The Inman Diary: A Public and Private Confession, Volume 1

Harvard University Press, 1985 - 1661 pages
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a chamber opera by Thomas Oboe Lee
based on the life and writings of Arthur Crew Inman

and on the play Visitations by Lorenzo DeStefano

September 14-16, 2007
Tower Auditorium Theatre
Massachusetts College of Art
621 Huntington Avenue
Boston, MA
617-899-4261 for further information
produced with the cooperation of Harvard University Press

Between 1919 and his death by suicide in 1963, Arthur Crew Inmanwrote what is surely one of the fullest diaries ever kept by any American.Convinced that his bid for immortality required complete candor, heheld nothing back. This abridgment of the original 155 volumes is atonce autobiography, social chronicle, and an apologia addressed to unborn readers.

Into this fascinating record Inman poured memories of a privilegedAtlanta childhood, disastrous prep-school years, a nervous collapse incollege followed by a bizarre life of self-diagnosed invalidism. Confinedto a darkened room in his Boston apartment, he lived vicariously:through newspaper advertisements he hired "talkers" to tell him thestories of their lives, and he wove their strange histories into the diary.Young women in particular fascinated him. He studied their moods,bought them clothes, fondled them, and counseled them on their loveaffairs. His marriage in 1923 to Evelyn Yates, the heroine of the diary,survived a series of melodramatic episodes. While reflecting on nationalpolitics, waifs and revolutions, Inman speaks directly about his fears,compulsions, fantasies, and nightmares, coaxing the reader into intimacy with him. Despite his shocking self-disclosures he emerges as anoddly impressive figure.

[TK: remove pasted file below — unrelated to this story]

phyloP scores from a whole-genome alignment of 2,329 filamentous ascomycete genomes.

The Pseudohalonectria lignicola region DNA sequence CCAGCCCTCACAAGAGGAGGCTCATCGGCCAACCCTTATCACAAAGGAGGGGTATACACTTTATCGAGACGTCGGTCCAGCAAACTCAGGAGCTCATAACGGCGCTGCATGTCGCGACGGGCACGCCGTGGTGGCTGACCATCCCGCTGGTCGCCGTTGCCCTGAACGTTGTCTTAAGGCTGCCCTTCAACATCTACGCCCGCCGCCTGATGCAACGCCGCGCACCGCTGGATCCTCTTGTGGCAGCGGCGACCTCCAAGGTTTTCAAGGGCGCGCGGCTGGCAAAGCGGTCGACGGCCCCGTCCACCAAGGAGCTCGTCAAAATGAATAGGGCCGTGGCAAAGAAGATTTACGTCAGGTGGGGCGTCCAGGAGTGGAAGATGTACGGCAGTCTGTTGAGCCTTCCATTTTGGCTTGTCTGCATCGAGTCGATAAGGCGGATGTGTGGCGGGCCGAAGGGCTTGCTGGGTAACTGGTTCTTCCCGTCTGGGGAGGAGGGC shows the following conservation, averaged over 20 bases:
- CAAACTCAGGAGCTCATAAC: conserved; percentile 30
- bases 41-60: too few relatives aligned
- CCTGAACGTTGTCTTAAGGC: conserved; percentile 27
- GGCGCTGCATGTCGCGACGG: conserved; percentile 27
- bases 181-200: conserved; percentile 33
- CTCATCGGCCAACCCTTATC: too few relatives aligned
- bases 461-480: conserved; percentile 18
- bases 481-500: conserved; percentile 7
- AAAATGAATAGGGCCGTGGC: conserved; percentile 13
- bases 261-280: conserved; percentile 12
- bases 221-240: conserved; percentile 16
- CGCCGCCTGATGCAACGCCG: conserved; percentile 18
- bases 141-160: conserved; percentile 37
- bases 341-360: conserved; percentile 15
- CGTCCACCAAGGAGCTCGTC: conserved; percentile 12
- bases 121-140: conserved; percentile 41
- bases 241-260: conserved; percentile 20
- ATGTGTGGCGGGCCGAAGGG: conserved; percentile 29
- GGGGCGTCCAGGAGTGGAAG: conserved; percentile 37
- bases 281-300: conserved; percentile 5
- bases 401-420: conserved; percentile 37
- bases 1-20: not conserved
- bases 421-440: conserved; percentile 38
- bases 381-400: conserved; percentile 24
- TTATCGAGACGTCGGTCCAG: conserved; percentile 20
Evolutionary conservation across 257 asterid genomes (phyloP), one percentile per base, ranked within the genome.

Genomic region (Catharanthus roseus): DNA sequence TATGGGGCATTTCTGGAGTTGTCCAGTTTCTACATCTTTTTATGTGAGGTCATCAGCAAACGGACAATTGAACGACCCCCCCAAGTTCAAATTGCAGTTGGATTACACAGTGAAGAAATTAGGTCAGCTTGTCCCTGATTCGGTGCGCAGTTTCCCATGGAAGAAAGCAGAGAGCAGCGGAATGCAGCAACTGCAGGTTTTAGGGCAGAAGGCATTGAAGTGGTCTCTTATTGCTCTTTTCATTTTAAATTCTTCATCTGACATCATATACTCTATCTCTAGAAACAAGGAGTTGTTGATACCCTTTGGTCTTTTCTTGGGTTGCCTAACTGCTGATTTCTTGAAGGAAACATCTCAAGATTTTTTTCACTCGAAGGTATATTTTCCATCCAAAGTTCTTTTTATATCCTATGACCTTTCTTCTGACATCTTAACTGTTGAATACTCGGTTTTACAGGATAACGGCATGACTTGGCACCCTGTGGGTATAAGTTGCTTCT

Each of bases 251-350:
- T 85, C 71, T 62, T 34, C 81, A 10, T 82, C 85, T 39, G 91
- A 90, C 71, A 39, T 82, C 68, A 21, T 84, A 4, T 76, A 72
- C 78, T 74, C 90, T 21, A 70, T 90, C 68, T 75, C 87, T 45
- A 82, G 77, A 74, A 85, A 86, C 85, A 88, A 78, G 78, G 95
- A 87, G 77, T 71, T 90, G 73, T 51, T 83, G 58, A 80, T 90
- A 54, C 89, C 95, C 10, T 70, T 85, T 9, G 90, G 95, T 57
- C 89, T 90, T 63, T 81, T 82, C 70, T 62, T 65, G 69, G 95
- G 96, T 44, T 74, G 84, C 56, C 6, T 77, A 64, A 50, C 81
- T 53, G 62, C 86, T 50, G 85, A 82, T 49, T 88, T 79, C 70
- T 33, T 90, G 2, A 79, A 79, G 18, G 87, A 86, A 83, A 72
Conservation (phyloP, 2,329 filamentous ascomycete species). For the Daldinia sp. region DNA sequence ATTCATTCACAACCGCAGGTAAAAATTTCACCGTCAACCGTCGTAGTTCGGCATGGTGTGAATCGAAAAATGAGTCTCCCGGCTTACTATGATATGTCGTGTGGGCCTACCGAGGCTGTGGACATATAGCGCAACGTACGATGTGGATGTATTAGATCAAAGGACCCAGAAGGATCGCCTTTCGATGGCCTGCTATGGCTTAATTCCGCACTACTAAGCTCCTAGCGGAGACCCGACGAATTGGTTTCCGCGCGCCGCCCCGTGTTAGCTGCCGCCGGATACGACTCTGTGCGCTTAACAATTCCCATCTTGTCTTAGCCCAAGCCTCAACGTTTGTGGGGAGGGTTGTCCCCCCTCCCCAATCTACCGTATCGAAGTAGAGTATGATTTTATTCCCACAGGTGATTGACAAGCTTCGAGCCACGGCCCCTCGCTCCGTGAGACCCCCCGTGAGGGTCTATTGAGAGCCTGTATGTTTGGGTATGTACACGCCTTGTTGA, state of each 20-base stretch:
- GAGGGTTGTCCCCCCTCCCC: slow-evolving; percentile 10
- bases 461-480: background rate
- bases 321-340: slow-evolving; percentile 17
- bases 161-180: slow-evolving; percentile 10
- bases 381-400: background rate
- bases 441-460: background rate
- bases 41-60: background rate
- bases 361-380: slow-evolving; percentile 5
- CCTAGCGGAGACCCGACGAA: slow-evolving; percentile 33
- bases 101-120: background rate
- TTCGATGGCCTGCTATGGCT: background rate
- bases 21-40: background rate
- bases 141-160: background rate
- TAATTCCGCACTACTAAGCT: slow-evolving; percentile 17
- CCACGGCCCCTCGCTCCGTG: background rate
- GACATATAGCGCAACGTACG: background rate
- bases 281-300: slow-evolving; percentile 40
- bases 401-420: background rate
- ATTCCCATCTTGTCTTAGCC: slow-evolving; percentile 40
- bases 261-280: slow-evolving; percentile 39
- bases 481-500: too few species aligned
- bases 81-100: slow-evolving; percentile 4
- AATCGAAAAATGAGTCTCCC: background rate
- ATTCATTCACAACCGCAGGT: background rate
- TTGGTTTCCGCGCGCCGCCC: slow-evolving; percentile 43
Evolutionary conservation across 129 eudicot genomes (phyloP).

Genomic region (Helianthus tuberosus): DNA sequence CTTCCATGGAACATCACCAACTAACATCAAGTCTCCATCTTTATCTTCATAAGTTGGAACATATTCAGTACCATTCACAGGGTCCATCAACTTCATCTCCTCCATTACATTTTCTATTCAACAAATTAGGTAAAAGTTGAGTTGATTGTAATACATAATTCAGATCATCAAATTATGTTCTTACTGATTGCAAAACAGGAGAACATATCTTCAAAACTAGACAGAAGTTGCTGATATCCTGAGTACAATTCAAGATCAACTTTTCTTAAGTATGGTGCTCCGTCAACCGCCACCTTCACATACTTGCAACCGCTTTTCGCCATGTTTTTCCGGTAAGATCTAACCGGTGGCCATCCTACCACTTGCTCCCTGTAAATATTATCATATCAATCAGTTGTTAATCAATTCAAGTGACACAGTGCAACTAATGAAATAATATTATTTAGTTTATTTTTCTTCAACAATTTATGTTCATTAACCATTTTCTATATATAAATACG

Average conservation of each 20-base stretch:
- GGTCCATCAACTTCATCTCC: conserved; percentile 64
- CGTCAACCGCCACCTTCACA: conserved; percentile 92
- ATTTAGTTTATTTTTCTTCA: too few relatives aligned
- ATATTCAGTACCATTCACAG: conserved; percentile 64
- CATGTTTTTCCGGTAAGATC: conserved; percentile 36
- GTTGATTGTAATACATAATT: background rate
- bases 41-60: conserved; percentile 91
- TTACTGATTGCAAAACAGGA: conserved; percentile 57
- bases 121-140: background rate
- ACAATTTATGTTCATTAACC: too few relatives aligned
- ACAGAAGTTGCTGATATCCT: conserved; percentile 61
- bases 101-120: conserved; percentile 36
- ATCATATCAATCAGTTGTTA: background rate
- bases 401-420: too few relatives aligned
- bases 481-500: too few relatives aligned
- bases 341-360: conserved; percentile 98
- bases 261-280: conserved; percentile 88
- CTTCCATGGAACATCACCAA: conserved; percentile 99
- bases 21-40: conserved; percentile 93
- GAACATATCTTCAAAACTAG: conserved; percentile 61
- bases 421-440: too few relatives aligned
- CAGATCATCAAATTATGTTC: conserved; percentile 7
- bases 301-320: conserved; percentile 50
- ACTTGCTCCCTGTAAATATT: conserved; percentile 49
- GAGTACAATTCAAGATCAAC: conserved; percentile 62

This compelling work is many things: a case history of a deeply troubled man; the story of a transplanted and self-conscious southerner; ahistorical overview of Boston illuminated with striking cityscapes; anodd sort of American social history. But chiefly it is, as Inman himselfcame to see, a gigantic nonfiction novel, a new literary form. As it movesinexorably toward a powerful denouement, The Inman Diary is an addictive narrative.


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The Inman diary: a public and private confession

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Inman (1895-1963), a sensitive would-be poet from a moneyed family, virtually withdrew from normal existence after a breakdown in early manhood. With necessities seen to by wife and staff, he ... Consulter l'avis complet

Table des matières

Introducing Arthur Inman
Arthur Remembers 18951919
Arthur after the Crash 19291937
The Chronicler Assessed 19511963
A Medical Report on Arthur Inman
Droits d'auteur

Autres éditions - Tout afficher

Expressions et termes fréquents

À propos de l'auteur (1985)

Daniel Baruch Aaron was born in Chicago, Illinois on August 4, 1912. He received a bachelor's degree in English from the University of Michigan in 1933 and the first doctoral degree in American civilization from Harvard University. He taught English at Smith College for 30 years. During wartime shortages of manpower, he worked on a farm and as a volunteer police officer. In 1979, he co-founded the nonprofit Library of America. The company has published millions of copies of over 250 moderately priced novels, memoirs, narrative histories, forgotten masterpieces, and other classics. He wrote several books during his lifetime including Men of Good Hope: A Story of American Progressives, Writers on the Left: Episodes in American Literary Communism, and The Unwritten War: American Writers and the Civil War. His memoirs include The Americanist and Commonplace Book, 1934-2012. He condensed the 155 volume journal of failed poet and scion of Southern wealth Arthur Crew Inman into The Inman Diary: A Public and Private Confession. In 2010, he was awarded a National Humanities Medal as a scholar and as the founding president of the Library of America. He died from complications of pneumonia on April 30, 2016 at the age of 103.

Informations bibliographiques